In a flurry of last-minute changes that could profoundly affect the pocketbooks of millions of Americans, House and Senate negotiators agreed to expand a deduction for state and local taxes to allow individuals to deduct income taxes as well as property taxes. The deduction is valuable to residents in high-tax states like New York, New Jersey and California.

    Negotiators also agreed to set the corporate income tax rate at 21 percent, said two congressional aides who spoke on condition of anonymity because they were not authorized to publicly discuss private negotiations. Both the House bill and the Senate bill would have lowered the corporate rate from 35 percent to 20 percent.

    Business and conservative groups lobbied hard for the 20 percent corporate rate. Negotiators agreed to bump it up to 21 percent to help offset revenue losses from other tax breaks, the aides said.

  • N.M. gets tax forecasting tool

    SANTA FE (AP) — New Mexico lawmakers began using information from a fiscal planning tool that predicts future tax revenues as they contemplate changes to the state’s complex taxes on sales and business services.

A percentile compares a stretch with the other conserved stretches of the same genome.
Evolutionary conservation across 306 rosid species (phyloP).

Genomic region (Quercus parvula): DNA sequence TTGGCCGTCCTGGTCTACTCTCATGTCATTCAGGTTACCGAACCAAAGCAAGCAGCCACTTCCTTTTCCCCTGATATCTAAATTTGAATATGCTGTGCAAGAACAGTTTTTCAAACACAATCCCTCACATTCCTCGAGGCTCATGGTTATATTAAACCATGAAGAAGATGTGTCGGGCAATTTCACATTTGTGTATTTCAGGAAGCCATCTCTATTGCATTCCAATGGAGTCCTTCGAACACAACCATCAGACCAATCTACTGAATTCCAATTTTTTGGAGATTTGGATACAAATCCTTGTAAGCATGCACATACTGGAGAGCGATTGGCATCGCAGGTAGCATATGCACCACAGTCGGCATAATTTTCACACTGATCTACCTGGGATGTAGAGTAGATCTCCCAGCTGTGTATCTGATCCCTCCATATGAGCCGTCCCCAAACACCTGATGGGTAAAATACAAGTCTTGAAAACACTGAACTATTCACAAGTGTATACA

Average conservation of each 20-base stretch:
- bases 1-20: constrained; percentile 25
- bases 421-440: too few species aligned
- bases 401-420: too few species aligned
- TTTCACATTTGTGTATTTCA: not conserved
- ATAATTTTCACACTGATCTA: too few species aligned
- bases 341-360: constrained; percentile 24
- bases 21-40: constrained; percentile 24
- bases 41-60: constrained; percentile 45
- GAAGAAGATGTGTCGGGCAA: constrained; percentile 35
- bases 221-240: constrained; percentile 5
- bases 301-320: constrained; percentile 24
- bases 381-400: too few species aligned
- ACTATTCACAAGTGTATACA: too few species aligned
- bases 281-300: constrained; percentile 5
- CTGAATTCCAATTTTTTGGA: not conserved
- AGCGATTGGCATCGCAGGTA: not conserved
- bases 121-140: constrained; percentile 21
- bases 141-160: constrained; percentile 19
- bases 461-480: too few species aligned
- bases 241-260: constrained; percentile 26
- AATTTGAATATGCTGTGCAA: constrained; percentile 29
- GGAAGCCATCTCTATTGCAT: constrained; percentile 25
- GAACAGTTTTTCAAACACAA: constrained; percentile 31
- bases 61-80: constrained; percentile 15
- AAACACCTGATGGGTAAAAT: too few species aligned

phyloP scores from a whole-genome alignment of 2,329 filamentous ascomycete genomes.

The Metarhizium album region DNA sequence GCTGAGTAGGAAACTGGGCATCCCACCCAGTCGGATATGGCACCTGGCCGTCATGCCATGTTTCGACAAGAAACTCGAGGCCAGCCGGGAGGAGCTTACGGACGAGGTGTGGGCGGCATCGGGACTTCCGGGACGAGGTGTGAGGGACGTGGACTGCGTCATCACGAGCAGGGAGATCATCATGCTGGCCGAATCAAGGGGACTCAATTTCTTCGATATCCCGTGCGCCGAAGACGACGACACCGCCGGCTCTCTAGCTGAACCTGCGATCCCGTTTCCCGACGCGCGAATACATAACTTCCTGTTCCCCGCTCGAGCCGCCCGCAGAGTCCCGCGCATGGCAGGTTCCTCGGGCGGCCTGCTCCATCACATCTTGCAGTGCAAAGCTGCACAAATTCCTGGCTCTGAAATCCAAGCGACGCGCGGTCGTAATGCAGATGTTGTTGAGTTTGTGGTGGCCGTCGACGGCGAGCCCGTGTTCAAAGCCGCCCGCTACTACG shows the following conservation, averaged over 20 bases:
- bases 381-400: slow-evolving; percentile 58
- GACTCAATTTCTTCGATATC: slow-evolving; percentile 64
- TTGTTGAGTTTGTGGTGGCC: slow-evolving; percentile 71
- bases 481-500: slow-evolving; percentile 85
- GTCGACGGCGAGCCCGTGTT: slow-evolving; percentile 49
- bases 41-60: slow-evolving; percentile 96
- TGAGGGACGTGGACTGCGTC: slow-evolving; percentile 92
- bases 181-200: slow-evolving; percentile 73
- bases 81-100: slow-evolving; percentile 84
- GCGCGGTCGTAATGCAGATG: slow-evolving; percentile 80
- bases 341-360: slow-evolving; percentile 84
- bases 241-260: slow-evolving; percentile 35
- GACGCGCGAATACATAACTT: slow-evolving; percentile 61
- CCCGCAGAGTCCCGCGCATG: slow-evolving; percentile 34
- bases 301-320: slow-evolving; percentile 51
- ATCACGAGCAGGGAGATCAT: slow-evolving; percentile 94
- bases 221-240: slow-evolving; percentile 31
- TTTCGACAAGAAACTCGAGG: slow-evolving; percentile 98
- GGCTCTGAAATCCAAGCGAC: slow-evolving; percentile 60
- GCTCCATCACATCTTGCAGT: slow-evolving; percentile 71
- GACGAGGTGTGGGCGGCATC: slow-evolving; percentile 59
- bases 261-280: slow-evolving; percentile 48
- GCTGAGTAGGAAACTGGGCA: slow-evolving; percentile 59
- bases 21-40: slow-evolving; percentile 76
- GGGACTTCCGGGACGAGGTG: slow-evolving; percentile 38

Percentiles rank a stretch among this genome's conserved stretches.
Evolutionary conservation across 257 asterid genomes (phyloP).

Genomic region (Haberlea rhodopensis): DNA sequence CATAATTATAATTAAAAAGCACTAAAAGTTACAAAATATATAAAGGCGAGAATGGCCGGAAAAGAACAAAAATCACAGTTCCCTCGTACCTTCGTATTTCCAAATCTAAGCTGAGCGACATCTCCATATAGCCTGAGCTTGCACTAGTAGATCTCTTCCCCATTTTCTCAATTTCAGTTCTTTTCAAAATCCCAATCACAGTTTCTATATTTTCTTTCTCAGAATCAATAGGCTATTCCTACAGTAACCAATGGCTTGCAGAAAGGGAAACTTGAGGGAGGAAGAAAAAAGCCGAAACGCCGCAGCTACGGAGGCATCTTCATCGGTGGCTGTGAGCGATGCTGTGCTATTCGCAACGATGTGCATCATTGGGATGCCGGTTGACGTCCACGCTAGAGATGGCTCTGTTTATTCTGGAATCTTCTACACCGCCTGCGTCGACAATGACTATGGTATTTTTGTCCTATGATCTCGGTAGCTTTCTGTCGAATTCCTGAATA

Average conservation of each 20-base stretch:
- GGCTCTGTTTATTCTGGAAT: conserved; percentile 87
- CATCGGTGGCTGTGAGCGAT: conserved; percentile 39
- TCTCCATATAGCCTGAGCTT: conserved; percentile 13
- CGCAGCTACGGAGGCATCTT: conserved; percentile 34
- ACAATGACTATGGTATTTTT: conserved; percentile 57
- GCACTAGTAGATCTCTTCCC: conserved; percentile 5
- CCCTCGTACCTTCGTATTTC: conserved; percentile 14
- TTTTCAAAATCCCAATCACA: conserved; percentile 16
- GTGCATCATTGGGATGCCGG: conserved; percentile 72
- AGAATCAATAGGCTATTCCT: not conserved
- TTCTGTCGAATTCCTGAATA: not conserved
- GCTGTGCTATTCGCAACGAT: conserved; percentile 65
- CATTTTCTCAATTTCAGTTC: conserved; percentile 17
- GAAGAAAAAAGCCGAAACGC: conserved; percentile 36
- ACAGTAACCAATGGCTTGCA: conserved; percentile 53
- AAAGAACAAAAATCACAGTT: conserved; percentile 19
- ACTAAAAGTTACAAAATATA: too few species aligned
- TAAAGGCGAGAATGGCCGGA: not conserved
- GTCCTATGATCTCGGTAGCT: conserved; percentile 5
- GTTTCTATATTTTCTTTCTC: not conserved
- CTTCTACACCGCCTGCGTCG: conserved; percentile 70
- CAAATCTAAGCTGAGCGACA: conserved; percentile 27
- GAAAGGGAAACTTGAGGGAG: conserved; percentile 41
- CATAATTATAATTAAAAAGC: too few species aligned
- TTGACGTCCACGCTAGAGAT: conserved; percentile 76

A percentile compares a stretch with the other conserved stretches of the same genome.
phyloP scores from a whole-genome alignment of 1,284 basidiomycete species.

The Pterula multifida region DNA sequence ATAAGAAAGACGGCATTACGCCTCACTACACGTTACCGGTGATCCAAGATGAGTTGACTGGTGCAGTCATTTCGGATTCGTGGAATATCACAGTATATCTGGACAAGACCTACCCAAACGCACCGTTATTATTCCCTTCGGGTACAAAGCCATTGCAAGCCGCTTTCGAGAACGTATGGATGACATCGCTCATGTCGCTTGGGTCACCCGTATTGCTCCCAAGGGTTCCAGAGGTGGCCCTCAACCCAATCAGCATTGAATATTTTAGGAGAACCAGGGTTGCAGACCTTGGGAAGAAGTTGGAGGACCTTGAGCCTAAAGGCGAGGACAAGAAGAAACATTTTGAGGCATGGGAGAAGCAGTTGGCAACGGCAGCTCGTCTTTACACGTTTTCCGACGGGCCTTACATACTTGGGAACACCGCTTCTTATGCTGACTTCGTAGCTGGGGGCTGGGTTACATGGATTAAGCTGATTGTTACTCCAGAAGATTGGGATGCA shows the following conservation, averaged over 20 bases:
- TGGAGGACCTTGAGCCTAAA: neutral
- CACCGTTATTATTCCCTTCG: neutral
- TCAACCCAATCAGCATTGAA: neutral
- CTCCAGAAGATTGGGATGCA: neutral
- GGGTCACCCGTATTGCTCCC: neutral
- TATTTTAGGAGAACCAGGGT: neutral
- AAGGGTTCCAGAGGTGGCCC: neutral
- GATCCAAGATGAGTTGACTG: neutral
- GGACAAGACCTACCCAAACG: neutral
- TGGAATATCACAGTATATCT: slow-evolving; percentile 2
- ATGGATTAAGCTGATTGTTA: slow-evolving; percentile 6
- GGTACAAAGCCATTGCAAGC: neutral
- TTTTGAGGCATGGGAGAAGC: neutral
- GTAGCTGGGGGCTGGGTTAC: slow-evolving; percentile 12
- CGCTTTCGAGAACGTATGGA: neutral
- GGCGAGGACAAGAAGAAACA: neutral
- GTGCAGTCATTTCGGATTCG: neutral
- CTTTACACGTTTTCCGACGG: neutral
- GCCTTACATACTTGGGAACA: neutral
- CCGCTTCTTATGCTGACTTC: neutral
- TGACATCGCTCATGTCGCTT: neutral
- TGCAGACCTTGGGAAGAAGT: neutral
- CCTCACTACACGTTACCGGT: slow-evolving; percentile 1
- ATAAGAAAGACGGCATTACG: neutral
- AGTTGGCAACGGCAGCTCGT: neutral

The Legislature commissioned the fiscal calculator for $400,000 from a consulting group to anticipate the consequences of tax reform on state government income, family finances and business interests.

    Republican New Mexico Gov. Susana Martinez and allied Republican lawmakers pushed unsuccessfully this year for an overhaul of the state’s gross-receipts tax that would lower rates while eliminating hundreds in tax credits, deductions and exemptions.

    New Mexico relies on the gross receipts tax for about one-third of its annual general fund budget — collecting about $2.1 billion to meet spending obligations of $6.1 billion.

    Various lawmakers have balked at potential changes that would collect more taxes from nonprofit health care providers or reinstating sales taxes on food, while industry groups have warned of possible costly and unpredictable consequences for state government.